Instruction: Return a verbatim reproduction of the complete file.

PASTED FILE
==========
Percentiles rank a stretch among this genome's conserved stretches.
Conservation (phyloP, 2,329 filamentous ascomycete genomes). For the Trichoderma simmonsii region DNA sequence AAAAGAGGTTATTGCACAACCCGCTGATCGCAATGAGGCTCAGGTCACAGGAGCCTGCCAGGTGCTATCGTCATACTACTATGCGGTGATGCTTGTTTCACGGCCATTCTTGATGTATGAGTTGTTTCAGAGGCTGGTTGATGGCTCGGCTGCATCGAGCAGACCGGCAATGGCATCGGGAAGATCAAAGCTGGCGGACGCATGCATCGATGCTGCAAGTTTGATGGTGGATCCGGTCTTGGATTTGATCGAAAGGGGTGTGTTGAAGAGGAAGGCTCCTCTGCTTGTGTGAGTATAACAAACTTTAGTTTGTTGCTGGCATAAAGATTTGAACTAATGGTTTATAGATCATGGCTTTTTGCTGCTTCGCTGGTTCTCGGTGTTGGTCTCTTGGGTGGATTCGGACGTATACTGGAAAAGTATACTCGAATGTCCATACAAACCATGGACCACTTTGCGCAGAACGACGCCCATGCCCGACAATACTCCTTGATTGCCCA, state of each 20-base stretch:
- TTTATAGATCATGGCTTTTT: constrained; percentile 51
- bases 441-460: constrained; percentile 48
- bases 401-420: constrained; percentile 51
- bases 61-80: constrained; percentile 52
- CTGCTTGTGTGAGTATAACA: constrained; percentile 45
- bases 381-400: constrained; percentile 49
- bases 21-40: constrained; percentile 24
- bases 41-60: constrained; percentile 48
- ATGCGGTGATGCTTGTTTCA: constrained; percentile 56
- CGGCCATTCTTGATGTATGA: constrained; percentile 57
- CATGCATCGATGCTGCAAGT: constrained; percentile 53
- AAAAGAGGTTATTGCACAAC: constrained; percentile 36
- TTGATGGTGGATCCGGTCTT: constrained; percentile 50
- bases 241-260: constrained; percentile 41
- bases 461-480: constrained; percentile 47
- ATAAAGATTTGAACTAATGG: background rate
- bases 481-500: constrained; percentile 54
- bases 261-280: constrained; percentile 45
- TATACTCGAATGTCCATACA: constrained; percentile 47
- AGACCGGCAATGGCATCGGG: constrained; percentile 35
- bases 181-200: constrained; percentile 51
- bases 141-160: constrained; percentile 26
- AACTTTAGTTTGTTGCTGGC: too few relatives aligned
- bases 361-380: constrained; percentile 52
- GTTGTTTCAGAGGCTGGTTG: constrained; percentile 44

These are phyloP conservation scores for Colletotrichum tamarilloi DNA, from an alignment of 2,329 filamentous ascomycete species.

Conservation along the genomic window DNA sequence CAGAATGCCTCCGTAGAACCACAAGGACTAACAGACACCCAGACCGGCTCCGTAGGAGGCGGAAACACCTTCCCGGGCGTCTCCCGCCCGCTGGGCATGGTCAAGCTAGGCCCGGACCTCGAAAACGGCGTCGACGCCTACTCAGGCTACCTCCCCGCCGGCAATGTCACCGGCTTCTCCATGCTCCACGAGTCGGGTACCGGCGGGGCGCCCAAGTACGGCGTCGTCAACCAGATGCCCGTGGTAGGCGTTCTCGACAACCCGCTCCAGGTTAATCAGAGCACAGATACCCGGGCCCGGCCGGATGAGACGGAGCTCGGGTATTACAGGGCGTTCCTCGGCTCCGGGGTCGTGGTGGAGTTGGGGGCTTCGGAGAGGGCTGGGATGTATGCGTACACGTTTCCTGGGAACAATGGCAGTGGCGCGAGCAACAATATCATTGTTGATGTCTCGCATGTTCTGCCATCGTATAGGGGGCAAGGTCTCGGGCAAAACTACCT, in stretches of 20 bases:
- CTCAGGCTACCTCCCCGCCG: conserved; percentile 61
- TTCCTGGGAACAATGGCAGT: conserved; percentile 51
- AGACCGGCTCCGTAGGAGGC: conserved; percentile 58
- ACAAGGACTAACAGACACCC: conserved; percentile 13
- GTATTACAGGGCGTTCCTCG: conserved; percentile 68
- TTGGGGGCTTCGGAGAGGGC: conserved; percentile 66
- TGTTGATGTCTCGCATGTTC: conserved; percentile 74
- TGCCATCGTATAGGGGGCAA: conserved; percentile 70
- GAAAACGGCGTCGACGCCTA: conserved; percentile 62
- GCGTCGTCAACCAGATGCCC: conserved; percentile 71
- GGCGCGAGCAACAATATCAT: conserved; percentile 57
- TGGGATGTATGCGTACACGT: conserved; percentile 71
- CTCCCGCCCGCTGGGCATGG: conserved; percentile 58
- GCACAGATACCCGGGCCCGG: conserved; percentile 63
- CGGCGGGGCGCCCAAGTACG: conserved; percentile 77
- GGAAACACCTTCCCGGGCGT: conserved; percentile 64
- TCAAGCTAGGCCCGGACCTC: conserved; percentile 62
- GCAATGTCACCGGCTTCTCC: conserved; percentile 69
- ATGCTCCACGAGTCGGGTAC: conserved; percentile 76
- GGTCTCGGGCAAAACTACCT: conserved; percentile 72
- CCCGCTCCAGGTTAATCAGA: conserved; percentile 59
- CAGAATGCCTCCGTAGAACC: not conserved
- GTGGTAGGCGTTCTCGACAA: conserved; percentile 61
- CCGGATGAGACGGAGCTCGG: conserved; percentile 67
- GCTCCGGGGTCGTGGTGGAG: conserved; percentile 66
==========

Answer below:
Percentiles rank a stretch among this genome's conserved stretches.
Conservation (phyloP, 2,329 filamentous ascomycete genomes). For the Trichoderma simmonsii region DNA sequence AAAAGAGGTTATTGCACAACCCGCTGATCGCAATGAGGCTCAGGTCACAGGAGCCTGCCAGGTGCTATCGTCATACTACTATGCGGTGATGCTTGTTTCACGGCCATTCTTGATGTATGAGTTGTTTCAGAGGCTGGTTGATGGCTCGGCTGCATCGAGCAGACCGGCAATGGCATCGGGAAGATCAAAGCTGGCGGACGCATGCATCGATGCTGCAAGTTTGATGGTGGATCCGGTCTTGGATTTGATCGAAAGGGGTGTGTTGAAGAGGAAGGCTCCTCTGCTTGTGTGAGTATAACAAACTTTAGTTTGTTGCTGGCATAAAGATTTGAACTAATGGTTTATAGATCATGGCTTTTTGCTGCTTCGCTGGTTCTCGGTGTTGGTCTCTTGGGTGGATTCGGACGTATACTGGAAAAGTATACTCGAATGTCCATACAAACCATGGACCACTTTGCGCAGAACGACGCCCATGCCCGACAATACTCCTTGATTGCCCA, state of each 20-base stretch:
- TTTATAGATCATGGCTTTTT: constrained; percentile 51
- bases 441-460: constrained; percentile 48
- bases 401-420: constrained; percentile 51
- bases 61-80: constrained; percentile 52
- CTGCTTGTGTGAGTATAACA: constrained; percentile 45
- bases 381-400: constrained; percentile 49
- bases 21-40: constrained; percentile 24
- bases 41-60: constrained; percentile 48
- ATGCGGTGATGCTTGTTTCA: constrained; percentile 56
- CGGCCATTCTTGATGTATGA: constrained; percentile 57
- CATGCATCGATGCTGCAAGT: constrained; percentile 53
- AAAAGAGGTTATTGCACAAC: constrained; percentile 36
- TTGATGGTGGATCCGGTCTT: constrained; percentile 50
- bases 241-260: constrained; percentile 41
- bases 461-480: constrained; percentile 47
- ATAAAGATTTGAACTAATGG: background rate
- bases 481-500: constrained; percentile 54
- bases 261-280: constrained; percentile 45
- TATACTCGAATGTCCATACA: constrained; percentile 47
- AGACCGGCAATGGCATCGGG: constrained; percentile 35
- bases 181-200: constrained; percentile 51
- bases 141-160: constrained; percentile 26
- AACTTTAGTTTGTTGCTGGC: too few relatives aligned
- bases 361-380: constrained; percentile 52
- GTTGTTTCAGAGGCTGGTTG: constrained; percentile 44

These are phyloP conservation scores for Colletotrichum tamarilloi DNA, from an alignment of 2,329 filamentous ascomycete species.

Conservation along the genomic window DNA sequence CAGAATGCCTCCGTAGAACCACAAGGACTAACAGACACCCAGACCGGCTCCGTAGGAGGCGGAAACACCTTCCCGGGCGTCTCCCGCCCGCTGGGCATGGTCAAGCTAGGCCCGGACCTCGAAAACGGCGTCGACGCCTACTCAGGCTACCTCCCCGCCGGCAATGTCACCGGCTTCTCCATGCTCCACGAGTCGGGTACCGGCGGGGCGCCCAAGTACGGCGTCGTCAACCAGATGCCCGTGGTAGGCGTTCTCGACAACCCGCTCCAGGTTAATCAGAGCACAGATACCCGGGCCCGGCCGGATGAGACGGAGCTCGGGTATTACAGGGCGTTCCTCGGCTCCGGGGTCGTGGTGGAGTTGGGGGCTTCGGAGAGGGCTGGGATGTATGCGTACACGTTTCCTGGGAACAATGGCAGTGGCGCGAGCAACAATATCATTGTTGATGTCTCGCATGTTCTGCCATCGTATAGGGGGCAAGGTCTCGGGCAAAACTACCT, in stretches of 20 bases:
- CTCAGGCTACCTCCCCGCCG: conserved; percentile 61
- TTCCTGGGAACAATGGCAGT: conserved; percentile 51
- AGACCGGCTCCGTAGGAGGC: conserved; percentile 58
- ACAAGGACTAACAGACACCC: conserved; percentile 13
- GTATTACAGGGCGTTCCTCG: conserved; percentile 68
- TTGGGGGCTTCGGAGAGGGC: conserved; percentile 66
- TGTTGATGTCTCGCATGTTC: conserved; percentile 74
- TGCCATCGTATAGGGGGCAA: conserved; percentile 70
- GAAAACGGCGTCGACGCCTA: conserved; percentile 62
- GCGTCGTCAACCAGATGCCC: conserved; percentile 71
- GGCGCGAGCAACAATATCAT: conserved; percentile 57
- TGGGATGTATGCGTACACGT: conserved; percentile 71
- CTCCCGCCCGCTGGGCATGG: conserved; percentile 58
- GCACAGATACCCGGGCCCGG: conserved; percentile 63
- CGGCGGGGCGCCCAAGTACG: conserved; percentile 77
- GGAAACACCTTCCCGGGCGT: conserved; percentile 64
- TCAAGCTAGGCCCGGACCTC: conserved; percentile 62
- GCAATGTCACCGGCTTCTCC: conserved; percentile 69
- ATGCTCCACGAGTCGGGTAC: conserved; percentile 76
- GGTCTCGGGCAAAACTACCT: conserved; percentile 72
- CCCGCTCCAGGTTAATCAGA: conserved; percentile 59
- CAGAATGCCTCCGTAGAACC: not conserved
- GTGGTAGGCGTTCTCGACAA: conserved; percentile 61
- CCGGATGAGACGGAGCTCGG: conserved; percentile 67
- GCTCCGGGGTCGTGGTGGAG: conserved; percentile 66